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Just as the risk of developing alcoholism is strongly influenced by genetic factors, mutations in gene coding ? such as the aldehyde dehydrogenase (ALDH2*2) allele ? also appear to protect against the risk. Scientists have only just begun to apply gene-therapy techniques to the alcohol-research field. A proof-of-principle study has found that administering an anti-Aldh2 antisense gene in rodents can curtail their urge to drink.
Results are published in the January issue of Alcoholism: Clinical & Experimental Research.
"An 'experiment of nature' is observed in some individuals of East Asian origin, who are 66 to 99 percent protected against alcoholism," explained Yedy Israel, professor of pharmacological and toxicological chemistry at the Universidad de Chile, and adjunct professor of pathology, anatomy and cell biology at Thomas Jefferson University in Philadelphia. "These individuals carry a genetic mutation that inactivates the aldehyde dehydrogenase-2 enzyme, which is needed to eliminate products of alcohol metabolism. When they drink, they experience nausea, facial redness and a pounding heart." Israel, past president of the U.S. Research Society on Alcoholism, is the study's corresponding author.
Israel added that although gene therapy is predominantly associated with helping "bubble babies" ? children who must live in a sterile bubble because they lack all immunity and may die of infections ? there are presently 1,300 clinical gene-therapy trials for different conditions worldwide.
"Gene therapy is a technique that has been proposed for a number of human conditions, mostly to correct inborn errors that lead to severe conditions," noted Richard Deitrich, Professor Emeritus at the University of Colorado School of Medicine. "In terms of alcohol research, however, this is certainly ?cutting edge.' The goal here is to silence a gene or at least impair its function, thereby mimicking a genetic condition that some Asian individuals normally have that protects them from developing alcoholism."
Researchers used rats that were initially bred as heavy alcohol drinkers, and then further rendered alcohol dependent through a two-month period of unlimited, voluntary intake of the equivalent of premium beer, followed by withdrawal, followed by an one-hour "happy hour" each day. During this hour, the animals drank 10 times more alcohol than what is normally consumed. An anti-Aldh2 antisense gene was then intravenously administered, with the intent of "shutting off" ALDH2 activity.
"Animals that were given a single intravenous injection of the antisense gene therapy reduced their consumption by one half, for a full month, which was the duration of the study," said Israel. "This would appear to have implications for a social-drinking pattern, and the notion of ?harm reduction,' where full abstinence is not the only acceptable goal."
"These findings are a long way from being applied to humans," cautioned Deitrich. "There are both practical and theoretical issues that need to be addressed. For example, does the antisense gene get into the brain? Presumably not, but that needs to be shown. Is there any crossover of the antisense gene into reproductive organs, such as sperm or eggs? Again, presumably not, but that also needs to be shown. Can they target the liver specifically? What is the duration of the effect? This study went out to 34 days, but the treatment will not be feasible if it requires once-a-month treatment."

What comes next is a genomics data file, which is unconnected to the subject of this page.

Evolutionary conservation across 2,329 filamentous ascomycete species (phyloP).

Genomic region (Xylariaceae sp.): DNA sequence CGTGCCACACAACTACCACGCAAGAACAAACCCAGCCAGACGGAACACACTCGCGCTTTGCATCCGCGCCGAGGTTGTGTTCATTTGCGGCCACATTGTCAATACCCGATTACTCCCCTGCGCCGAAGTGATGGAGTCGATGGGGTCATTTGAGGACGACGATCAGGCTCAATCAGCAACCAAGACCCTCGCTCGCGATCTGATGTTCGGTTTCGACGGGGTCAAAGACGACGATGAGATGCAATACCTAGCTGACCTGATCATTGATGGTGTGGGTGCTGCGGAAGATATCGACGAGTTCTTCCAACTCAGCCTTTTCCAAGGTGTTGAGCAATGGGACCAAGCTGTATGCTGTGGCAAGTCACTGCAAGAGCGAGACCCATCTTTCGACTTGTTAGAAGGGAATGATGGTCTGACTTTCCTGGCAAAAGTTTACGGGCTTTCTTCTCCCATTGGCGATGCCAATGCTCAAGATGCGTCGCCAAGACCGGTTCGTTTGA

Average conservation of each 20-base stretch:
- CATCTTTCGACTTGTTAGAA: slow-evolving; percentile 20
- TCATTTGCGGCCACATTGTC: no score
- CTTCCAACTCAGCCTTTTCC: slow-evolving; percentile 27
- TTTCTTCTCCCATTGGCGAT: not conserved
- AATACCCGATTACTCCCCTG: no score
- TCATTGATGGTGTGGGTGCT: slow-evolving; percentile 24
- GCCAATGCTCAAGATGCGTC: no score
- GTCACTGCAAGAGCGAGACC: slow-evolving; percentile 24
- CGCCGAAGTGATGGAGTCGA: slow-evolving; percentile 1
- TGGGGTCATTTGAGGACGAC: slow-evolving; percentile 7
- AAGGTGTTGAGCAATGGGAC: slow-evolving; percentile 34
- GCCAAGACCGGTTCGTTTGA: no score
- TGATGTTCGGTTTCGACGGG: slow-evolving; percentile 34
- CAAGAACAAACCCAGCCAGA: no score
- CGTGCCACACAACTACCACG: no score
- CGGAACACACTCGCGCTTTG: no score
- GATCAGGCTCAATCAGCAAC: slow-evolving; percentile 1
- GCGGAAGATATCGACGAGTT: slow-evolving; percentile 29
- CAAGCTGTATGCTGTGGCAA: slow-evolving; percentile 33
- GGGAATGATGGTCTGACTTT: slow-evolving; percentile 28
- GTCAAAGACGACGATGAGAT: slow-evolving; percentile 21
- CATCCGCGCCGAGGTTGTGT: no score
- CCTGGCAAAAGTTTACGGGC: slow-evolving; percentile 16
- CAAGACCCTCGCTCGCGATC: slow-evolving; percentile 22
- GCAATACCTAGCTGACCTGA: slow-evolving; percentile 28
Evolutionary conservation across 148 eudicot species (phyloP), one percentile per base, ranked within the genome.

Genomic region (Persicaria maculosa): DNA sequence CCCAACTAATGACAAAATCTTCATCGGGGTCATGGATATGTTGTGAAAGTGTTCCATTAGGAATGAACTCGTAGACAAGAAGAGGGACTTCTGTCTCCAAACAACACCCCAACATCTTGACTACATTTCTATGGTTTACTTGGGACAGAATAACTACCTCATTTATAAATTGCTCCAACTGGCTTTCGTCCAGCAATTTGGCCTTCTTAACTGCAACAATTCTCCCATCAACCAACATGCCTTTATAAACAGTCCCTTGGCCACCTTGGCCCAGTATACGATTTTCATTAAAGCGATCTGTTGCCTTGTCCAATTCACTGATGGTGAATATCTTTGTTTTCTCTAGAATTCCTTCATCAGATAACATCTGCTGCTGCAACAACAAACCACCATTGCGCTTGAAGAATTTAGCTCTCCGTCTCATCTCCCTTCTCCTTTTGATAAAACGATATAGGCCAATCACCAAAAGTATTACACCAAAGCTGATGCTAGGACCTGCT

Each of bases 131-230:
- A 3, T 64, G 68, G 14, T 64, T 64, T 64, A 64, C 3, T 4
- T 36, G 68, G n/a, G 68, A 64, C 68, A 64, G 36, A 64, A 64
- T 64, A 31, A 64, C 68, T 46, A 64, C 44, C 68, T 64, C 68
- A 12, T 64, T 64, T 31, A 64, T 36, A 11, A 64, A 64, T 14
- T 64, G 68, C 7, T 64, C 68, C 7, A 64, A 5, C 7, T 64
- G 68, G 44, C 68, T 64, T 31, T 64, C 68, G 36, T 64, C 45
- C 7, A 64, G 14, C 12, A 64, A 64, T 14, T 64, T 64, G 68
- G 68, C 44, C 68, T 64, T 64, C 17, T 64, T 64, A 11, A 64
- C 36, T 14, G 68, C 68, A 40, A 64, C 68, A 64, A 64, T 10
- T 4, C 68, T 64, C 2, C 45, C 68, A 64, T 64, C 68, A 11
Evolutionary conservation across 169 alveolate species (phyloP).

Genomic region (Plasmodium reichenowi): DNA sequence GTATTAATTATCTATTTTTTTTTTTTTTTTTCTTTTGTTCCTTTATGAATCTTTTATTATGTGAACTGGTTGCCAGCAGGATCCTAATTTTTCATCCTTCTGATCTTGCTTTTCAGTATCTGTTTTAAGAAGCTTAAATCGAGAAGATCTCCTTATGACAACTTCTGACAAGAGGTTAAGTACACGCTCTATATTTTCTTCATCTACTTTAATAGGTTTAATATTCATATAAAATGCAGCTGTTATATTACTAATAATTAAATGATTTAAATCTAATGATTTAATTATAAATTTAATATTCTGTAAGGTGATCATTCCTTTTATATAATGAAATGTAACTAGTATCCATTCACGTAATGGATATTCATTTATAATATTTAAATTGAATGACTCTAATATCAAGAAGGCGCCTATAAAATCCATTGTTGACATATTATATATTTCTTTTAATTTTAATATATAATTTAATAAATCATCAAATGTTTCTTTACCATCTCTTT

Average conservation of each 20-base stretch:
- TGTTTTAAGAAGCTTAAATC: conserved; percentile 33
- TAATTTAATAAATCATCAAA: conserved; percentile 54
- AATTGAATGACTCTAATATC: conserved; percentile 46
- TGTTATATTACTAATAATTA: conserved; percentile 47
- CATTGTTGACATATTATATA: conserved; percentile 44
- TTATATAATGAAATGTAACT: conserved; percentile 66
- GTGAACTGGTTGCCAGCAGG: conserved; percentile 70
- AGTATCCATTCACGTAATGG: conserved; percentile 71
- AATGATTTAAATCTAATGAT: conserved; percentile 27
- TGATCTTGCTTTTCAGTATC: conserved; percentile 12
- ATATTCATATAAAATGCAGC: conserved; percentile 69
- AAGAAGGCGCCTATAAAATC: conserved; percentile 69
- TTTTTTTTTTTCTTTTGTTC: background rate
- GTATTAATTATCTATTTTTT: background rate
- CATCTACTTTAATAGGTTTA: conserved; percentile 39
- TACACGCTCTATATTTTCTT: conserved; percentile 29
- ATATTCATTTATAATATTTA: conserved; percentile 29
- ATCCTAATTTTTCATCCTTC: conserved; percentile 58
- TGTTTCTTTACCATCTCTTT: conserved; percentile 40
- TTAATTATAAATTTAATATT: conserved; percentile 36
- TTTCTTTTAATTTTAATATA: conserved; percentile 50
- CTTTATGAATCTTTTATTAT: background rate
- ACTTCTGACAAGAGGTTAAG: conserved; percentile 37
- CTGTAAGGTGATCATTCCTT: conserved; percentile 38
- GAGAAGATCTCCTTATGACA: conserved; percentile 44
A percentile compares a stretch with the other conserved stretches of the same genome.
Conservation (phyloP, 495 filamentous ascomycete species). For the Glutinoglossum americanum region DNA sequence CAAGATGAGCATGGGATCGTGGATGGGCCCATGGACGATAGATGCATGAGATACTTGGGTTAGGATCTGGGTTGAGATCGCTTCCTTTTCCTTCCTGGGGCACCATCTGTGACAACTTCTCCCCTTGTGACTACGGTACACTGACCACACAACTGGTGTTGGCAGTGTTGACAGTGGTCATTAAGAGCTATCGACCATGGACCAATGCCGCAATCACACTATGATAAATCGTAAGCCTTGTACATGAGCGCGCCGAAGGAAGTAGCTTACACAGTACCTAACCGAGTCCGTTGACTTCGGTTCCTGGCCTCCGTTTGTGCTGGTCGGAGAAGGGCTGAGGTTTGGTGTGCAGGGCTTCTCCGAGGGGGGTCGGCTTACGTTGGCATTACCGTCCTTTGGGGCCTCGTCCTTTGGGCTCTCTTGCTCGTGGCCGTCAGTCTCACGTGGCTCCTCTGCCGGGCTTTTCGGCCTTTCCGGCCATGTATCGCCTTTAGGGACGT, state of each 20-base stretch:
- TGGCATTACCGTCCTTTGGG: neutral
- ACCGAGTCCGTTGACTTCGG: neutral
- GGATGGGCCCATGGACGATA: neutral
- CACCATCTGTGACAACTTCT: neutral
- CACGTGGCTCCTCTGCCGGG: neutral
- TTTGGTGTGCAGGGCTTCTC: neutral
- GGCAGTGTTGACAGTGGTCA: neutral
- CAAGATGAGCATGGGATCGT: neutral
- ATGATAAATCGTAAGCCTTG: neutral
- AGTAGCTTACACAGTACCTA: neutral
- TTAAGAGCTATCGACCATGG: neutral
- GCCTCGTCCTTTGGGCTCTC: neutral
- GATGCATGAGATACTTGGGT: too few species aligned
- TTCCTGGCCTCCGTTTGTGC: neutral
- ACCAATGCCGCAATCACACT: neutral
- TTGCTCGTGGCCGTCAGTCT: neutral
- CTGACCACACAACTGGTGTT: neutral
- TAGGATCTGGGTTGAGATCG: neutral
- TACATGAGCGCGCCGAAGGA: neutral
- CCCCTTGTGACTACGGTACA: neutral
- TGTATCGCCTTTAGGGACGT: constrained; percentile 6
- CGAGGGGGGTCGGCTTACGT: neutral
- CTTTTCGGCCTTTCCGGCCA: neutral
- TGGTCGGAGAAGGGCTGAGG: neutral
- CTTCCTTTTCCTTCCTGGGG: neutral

On a more theoretical level, Deitrich wondered about the treatment applications of gene therapy for alcoholism. "For example, should it be reserved to treat individuals who are already dependent or should it also be offered to individuals not yet alcohol dependent but drinking heavily? What would be the effect on the individual who takes the treatment but continues to drink, as do some of the heterozygous individuals? These individuals have a higher incidence of cancers of the throat and upper respiratory tract. However, the authors point out that if they can target the liver with the antisense therapy, other tissues would retain their ability to remove acetaldehyde. This is not the case for East Asians in whom ALDH is inactive in all tissues."
Despite the questions that remain, Deitrich added, "this is a remarkable paper and, even if these studies are never translated to humans, it is an important addition to the alcohol- research field."
Israel and his colleagues are planning to examine methods by which they can deliver genes through a single treatment that can last for a period of one year to a lifetime. "Given that the main problem in the pharmacological treatment of alcoholism is that patients do not adhere to the treatment, and that the effect of most recent medications is only moderate at best, gene therapy shows great potential value for the treatment of alcoholism," Israel said. "A rapid transfer of gene-therapy possibilities into the clinic will depend on how these new studies proceed."
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